PLOT: A former doctor, Anton Phibes lost everything after a car crash claimed his face, and more importantly, his beloved wife. After several of his colleagues attempted to save Mrs. Phibes but couldn't, Dr. Phibes vowed a most complex and horrific vengeance against them.
REVIEW: One of Halloween's greatest heroes, Vincent Price, stars as a deformed, vengeance-seeking madman in THE ABOMINABLE DR. PHIBES, a gleefully demented UK horror-comedy that is shockingly underrated. Not only does it feature a performance from Price that is both subtle and full tilt bonkers at the same time, it has some of the most deliciously grotesque murders ever committed to film. When was the last time you saw a pilot eaten alive by rats while he's flying the plane? Think SAW, but with 70s panache and dry British wit. I don't want to shame anyone, but no horror movie fan should be without this crazy little ditty in their library.
The story of a doctor wreaking havoc on the lives of his colleagues - all of whom he deems responsible for his wife's death - could have been a standard-issue affair in the hands of uninterested hacks. Happily, DR. PHIBES is anything but routine; directed by Robert Fuest (who helmed several episodes of the classic UK spy show "The Avengers") and produced by veteran schlockmeisters James Nicholson and Samuel Z. Arkoff (founders of American International Studios), the film is as funny as it is creepy; you can tell the creative team had a blast making it. You see, Dr. Phibes doesn't just kill his enemies in ordinary fashion; he's decided to off them all with Biblical plagues. That means rats, bats, locusts and more unholy terrors are ingeniously sprung upon the unwitting parties, and the results are nothing less than marvelous to behold. You might just find yourself gagging afterward, but would you really have it any other way?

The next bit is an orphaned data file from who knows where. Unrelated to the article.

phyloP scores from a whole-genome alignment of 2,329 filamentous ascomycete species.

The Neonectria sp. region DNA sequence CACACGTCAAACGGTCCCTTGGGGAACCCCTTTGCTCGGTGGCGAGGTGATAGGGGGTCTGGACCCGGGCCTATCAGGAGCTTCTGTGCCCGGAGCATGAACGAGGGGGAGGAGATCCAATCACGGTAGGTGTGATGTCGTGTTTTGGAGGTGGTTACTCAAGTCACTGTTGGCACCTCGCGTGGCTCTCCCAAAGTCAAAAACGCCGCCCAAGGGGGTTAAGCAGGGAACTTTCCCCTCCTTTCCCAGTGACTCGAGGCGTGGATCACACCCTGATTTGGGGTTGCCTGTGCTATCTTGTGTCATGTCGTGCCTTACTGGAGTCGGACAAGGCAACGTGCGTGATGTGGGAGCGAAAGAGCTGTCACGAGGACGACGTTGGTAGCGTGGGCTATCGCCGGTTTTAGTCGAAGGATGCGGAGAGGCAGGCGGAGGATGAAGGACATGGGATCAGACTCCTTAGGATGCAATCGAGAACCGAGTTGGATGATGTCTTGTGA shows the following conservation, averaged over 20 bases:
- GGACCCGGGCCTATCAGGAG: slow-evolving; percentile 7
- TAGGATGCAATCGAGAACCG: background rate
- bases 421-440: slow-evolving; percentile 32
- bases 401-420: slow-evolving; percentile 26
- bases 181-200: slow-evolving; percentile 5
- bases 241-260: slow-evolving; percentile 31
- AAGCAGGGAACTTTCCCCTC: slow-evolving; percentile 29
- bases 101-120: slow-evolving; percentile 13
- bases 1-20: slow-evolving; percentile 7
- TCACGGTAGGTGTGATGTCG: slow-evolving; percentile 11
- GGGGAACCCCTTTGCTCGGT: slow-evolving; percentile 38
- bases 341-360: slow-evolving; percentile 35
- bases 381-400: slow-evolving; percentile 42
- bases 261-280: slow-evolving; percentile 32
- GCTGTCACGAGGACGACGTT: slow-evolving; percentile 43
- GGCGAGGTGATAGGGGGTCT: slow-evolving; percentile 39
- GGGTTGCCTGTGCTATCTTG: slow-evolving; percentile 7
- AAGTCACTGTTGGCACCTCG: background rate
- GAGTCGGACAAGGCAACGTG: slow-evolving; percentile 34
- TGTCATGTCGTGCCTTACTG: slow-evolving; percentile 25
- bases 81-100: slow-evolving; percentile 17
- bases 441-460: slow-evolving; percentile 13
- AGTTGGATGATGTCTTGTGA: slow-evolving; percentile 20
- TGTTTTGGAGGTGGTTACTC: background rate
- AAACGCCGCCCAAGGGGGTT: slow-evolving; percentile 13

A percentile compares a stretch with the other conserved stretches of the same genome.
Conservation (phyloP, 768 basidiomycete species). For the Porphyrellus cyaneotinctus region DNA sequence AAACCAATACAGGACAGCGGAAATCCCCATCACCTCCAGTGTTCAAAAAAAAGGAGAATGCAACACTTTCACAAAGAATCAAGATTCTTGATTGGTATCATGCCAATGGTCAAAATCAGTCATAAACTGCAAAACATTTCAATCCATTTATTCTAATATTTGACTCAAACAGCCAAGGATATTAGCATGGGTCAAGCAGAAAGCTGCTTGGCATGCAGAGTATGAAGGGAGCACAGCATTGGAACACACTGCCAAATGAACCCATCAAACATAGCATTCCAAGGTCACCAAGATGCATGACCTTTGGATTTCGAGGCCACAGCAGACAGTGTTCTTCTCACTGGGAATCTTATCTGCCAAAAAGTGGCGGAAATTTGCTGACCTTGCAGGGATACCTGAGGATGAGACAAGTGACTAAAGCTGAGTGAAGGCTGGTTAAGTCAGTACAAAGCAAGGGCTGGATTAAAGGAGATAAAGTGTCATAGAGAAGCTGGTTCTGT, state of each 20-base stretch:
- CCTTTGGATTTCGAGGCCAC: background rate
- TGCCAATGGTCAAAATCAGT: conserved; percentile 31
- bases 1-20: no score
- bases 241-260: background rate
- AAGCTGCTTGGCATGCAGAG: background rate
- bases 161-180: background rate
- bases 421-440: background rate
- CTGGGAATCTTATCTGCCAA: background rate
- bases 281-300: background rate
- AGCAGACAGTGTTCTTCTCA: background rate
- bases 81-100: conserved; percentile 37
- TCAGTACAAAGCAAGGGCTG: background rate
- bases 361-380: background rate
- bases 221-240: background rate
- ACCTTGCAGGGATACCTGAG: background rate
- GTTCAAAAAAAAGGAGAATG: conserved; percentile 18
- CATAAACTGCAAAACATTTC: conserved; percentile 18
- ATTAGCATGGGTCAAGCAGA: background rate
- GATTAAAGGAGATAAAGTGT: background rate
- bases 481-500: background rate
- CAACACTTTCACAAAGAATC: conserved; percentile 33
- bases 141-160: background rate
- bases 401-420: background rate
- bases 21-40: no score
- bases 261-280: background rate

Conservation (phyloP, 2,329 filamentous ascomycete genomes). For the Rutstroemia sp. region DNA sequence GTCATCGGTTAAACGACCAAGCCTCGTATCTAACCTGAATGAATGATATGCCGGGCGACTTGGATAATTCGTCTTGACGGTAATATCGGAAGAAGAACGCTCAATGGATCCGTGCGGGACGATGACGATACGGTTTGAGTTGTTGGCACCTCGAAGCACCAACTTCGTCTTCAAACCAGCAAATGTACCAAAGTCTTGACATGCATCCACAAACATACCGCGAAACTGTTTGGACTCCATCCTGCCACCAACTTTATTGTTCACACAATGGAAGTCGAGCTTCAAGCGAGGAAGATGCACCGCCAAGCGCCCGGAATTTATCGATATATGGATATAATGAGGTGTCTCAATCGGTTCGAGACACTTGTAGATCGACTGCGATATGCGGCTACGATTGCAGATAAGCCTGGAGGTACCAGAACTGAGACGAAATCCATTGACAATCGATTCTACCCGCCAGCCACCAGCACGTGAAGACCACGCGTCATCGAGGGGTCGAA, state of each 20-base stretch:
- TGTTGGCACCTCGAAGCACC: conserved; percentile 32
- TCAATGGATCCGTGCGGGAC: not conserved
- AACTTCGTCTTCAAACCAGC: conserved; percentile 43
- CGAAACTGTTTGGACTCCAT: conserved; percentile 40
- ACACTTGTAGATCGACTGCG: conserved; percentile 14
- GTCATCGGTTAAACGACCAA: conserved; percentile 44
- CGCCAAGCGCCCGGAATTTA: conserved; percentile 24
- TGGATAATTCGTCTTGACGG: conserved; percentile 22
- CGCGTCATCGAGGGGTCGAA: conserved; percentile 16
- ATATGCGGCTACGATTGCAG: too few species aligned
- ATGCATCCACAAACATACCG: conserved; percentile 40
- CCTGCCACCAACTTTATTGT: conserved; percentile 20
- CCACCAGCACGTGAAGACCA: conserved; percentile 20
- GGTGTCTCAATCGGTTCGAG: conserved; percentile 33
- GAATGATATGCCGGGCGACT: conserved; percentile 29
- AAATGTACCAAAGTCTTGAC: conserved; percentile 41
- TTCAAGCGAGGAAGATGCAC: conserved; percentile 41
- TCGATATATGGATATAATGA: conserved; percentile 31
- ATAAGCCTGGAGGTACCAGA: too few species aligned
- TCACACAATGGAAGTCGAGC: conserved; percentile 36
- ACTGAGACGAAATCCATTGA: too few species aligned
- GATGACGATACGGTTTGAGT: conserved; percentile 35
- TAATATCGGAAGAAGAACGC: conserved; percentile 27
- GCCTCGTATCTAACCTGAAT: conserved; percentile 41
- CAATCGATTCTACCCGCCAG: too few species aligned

Of course, this wouldn't be the first time Price has played a nutter with a twisted visage and revenge on his mind; HOUSE OF WAX is the movie that made him a horror star, and those attributes can be applied to his character in that as well. But Dr. Phibes is a different sort of fellow. His face completely melted after a car accident, which also claimed the life of his wife, Phibes has slathered on a prosthetic mug that more or less resembles the one he owned previously. Only problem is, he can't use his mouth, so he talks in a kind of nasal monotone thanks to a contraption that utilizes a loudspeaker and a tube through his throat. Most of the time, Price doesn't speak at all, but uses his blank but frightfully alive face to convey Phibes' fury, delight and sadness. (Phibes has a very nasty sense of humor.) It's such a fun performance to watch, one that makes you realize that while he's best known for throwing subtlety out the window, Price was an accomplished thespian capable of so much more than hamming it up. Don't get me wrong, though, he hams it up plenty, and as always it's brilliant to watch - as is THE ABOMINABLE DR. PHIBES.
BEST TNA: Phibes has found himself an assistant called Vulnavia, played by Virginia North, and she's quite a dish. No, she doesn't show much skin, but the deadly beauty seeks only to serve her master, and there's definitely something to be said for that.
BEST GORE BIT: This is a toughie, since the film contains no less than six spectacular death sequences. My favorite moment, however, might be the one where a man, wearing a mask given to him by Phibes, suddenly finds that it's tightening ever so quickly around his neck… until the inevitable happens. Again, if you thought SAW came up with this kind of stuff, DR. PHIBES will show you the way.
HALLOWEEN DRINKING GAME: Take a pull off your favorite bottle every time…
- Someone dies in hideous fashion
- Dr. Phibes plays the organ - when he's not off murdering, he's relaxing with a tune or two
- The clueless detectives on the case make a sly British pun. You're going to be shitfaced after this one, I assure you.